There are two types of data that control a component :
- props : are immutable and are set by the parent and they are fixed throughout the lifetime of a component.
- state : is mutable. This means that state can be updated in the future while props can’t. we can initialize state in the constructor, and then call setState when we want to change it.
props v/s state
- Use props to pass data and settings through the component tree.
- Never modify this.props inside of a component; consider props immutable.
- Use props to for event handlers to communicate with child components.
- Use state for storing simple view state like wether or not drop-down options are visible.
- Never modify this.state directly, use this.setstate instead.
store: A store holds the whole state tree of the application. The only way to change the state inside it is to dispatch an action on it. A store is not a class. It’s just an object with a few methods on it and I’ll explain about it upcoming articles on React Native.
A more explained way to understand the difference between props, state and store on how and where to use these components.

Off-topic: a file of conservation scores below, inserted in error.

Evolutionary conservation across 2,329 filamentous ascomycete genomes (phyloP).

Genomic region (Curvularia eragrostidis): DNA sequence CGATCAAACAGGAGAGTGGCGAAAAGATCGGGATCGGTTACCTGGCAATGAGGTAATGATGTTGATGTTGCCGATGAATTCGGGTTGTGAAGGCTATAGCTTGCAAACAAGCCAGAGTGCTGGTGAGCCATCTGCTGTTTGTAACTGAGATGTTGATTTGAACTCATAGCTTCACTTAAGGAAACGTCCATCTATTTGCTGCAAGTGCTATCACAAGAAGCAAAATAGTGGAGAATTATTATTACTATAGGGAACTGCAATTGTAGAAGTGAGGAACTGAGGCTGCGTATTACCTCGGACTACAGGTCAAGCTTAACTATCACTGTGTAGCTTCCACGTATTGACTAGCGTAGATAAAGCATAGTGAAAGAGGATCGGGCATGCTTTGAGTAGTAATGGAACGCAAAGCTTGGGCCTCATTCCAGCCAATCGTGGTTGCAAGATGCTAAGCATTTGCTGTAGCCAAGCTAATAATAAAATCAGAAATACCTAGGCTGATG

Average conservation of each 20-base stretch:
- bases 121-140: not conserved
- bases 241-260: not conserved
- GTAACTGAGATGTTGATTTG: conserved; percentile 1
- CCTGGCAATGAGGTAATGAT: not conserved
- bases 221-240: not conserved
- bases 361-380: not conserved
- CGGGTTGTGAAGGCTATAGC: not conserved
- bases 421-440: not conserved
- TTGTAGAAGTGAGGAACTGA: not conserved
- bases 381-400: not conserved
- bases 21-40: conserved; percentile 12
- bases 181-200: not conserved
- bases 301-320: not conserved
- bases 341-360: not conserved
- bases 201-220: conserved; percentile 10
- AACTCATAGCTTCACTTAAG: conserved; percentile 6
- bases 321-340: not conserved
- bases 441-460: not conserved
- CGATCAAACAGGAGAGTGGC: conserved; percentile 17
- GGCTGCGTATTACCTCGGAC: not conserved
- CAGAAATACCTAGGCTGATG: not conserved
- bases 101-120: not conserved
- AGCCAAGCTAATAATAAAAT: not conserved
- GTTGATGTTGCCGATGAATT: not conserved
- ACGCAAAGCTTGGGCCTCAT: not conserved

Lets take an example to know more about the state:
For example, let’s say we want to make text that shows/hide the password from the TextInput layout. The “whether the password is hidden or not” changes over time, so that should be kept in state.
Here, We have initialized state in the constructor, and then called setState when we want to update it. We’re actually using two states. One for updating the boolean for password is hidden or not and one for the string text of Show/Hide password. After running the application, you will see something like this :
For full working application, Checkout the link : Github
Now, lets see an example to know more about the props :
Now Here, we’re actually fetching the image from the url and displaying it on the app. If you’ll notice, now we are just using one link displaying the image. There is no update done by someone else using the app. This is basically called
This article is contributed by Saket Kumar. If you like GeeksforGeeks and would like to contribute, you can also write an article using contribute.geeksforgeeks.org or mail your article to email@example.com. See your article appearing on the GeeksforGeeks main page and help other Geeks.
Please write comments if you find anything incorrect, or you want to share more information about the topic discussed above.